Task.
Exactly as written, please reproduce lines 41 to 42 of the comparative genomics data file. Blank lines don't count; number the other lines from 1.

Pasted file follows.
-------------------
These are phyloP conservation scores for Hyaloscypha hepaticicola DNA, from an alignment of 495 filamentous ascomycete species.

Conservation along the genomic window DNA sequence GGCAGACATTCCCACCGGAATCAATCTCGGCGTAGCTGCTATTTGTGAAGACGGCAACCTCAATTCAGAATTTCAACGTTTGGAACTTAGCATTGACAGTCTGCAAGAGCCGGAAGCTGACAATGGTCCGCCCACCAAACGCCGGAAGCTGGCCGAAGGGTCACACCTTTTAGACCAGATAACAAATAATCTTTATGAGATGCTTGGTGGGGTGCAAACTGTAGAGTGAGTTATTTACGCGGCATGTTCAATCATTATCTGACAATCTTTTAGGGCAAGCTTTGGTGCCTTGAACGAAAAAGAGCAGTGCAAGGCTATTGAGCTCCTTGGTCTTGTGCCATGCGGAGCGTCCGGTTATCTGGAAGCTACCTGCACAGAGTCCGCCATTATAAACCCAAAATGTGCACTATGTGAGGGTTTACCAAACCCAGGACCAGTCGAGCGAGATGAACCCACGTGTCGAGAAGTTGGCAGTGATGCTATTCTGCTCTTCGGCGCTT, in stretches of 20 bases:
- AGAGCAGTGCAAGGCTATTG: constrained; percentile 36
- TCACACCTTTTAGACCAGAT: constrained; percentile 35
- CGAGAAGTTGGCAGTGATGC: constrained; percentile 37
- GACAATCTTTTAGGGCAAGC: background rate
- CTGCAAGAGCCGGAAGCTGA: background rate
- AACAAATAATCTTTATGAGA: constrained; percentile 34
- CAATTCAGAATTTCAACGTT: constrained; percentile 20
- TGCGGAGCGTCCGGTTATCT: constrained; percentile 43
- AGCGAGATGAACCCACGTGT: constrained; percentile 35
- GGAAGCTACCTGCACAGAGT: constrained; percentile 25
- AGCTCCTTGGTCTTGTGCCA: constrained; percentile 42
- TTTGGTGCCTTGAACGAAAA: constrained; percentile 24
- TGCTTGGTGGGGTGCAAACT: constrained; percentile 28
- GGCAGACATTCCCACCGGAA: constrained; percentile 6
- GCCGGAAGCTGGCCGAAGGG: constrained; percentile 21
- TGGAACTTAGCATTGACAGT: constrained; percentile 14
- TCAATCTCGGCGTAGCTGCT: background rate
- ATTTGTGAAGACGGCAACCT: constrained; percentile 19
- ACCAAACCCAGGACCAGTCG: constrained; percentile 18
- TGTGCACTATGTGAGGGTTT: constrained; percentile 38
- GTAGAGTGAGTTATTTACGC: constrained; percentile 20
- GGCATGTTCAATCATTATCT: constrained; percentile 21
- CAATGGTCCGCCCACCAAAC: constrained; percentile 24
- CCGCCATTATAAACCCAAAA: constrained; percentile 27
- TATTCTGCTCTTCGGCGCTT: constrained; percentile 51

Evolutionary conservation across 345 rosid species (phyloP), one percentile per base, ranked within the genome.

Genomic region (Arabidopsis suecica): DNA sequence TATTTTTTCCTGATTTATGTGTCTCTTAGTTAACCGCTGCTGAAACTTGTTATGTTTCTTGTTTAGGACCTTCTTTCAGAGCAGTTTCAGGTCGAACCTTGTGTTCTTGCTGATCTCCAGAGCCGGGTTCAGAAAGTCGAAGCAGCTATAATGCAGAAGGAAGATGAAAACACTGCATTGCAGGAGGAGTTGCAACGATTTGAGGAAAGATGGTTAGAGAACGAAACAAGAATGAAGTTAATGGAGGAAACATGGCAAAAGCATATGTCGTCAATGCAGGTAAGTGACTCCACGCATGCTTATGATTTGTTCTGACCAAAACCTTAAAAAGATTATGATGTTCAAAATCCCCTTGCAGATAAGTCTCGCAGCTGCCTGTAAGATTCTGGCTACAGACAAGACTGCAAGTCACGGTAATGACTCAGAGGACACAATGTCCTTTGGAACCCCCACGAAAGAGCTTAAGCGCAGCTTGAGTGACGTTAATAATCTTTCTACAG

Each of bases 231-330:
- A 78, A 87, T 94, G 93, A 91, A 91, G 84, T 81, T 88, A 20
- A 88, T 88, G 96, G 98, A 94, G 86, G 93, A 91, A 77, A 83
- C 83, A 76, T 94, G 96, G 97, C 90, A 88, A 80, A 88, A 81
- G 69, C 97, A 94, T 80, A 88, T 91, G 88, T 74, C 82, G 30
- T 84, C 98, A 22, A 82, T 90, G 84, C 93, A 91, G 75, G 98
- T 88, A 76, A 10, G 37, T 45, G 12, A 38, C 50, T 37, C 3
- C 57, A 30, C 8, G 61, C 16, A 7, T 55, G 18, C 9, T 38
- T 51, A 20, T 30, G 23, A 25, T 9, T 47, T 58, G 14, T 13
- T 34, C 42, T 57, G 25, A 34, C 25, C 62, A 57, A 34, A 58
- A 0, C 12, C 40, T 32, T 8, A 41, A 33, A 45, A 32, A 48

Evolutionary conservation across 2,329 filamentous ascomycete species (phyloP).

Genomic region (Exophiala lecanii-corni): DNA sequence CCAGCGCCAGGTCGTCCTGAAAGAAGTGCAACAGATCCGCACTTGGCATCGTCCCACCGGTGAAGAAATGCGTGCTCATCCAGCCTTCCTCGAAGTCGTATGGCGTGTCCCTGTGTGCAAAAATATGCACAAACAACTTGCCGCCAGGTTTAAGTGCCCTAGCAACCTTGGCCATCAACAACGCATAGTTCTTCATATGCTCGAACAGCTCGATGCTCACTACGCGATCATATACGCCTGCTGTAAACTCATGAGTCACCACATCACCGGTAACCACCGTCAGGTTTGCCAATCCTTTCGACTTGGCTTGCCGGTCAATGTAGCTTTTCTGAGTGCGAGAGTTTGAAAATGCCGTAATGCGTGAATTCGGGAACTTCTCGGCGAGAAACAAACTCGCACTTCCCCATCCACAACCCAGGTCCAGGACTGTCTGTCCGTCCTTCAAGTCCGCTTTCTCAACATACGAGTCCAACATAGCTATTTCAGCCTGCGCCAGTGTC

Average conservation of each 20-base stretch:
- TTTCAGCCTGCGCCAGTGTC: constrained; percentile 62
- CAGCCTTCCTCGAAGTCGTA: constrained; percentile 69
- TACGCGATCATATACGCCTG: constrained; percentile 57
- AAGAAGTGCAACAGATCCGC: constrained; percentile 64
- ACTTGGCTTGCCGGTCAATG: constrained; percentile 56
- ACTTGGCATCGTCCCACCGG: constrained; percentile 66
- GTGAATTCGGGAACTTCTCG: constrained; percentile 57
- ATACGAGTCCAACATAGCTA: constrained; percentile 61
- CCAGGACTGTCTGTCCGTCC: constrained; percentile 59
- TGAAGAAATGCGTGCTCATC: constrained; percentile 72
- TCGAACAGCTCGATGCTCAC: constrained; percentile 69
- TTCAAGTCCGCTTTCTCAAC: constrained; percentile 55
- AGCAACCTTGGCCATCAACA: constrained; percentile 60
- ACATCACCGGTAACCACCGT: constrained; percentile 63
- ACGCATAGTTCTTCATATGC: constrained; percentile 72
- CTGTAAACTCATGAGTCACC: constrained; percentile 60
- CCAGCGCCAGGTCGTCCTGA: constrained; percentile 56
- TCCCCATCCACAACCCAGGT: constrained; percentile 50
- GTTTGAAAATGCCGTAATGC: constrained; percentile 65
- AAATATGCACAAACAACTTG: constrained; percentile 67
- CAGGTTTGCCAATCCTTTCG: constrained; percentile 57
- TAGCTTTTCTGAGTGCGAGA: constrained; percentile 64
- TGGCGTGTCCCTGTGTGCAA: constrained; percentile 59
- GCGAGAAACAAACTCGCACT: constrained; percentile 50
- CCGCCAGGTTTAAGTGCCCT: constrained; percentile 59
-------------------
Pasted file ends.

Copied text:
Evolutionary conservation across 2,329 filamentous ascomycete species (phyloP).

Genomic region (Exophiala lecanii-corni): DNA sequence CCAGCGCCAGGTCGTCCTGAAAGAAGTGCAACAGATCCGCACTTGGCATCGTCCCACCGGTGAAGAAATGCGTGCTCATCCAGCCTTCCTCGAAGTCGTATGGCGTGTCCCTGTGTGCAAAAATATGCACAAACAACTTGCCGCCAGGTTTAAGTGCCCTAGCAACCTTGGCCATCAACAACGCATAGTTCTTCATATGCTCGAACAGCTCGATGCTCACTACGCGATCATATACGCCTGCTGTAAACTCATGAGTCACCACATCACCGGTAACCACCGTCAGGTTTGCCAATCCTTTCGACTTGGCTTGCCGGTCAATGTAGCTTTTCTGAGTGCGAGAGTTTGAAAATGCCGTAATGCGTGAATTCGGGAACTTCTCGGCGAGAAACAAACTCGCACTTCCCCATCCACAACCCAGGTCCAGGACTGTCTGTCCGTCCTTCAAGTCCGCTTTCTCAACATACGAGTCCAACATAGCTATTTCAGCCTGCGCCAGTGTC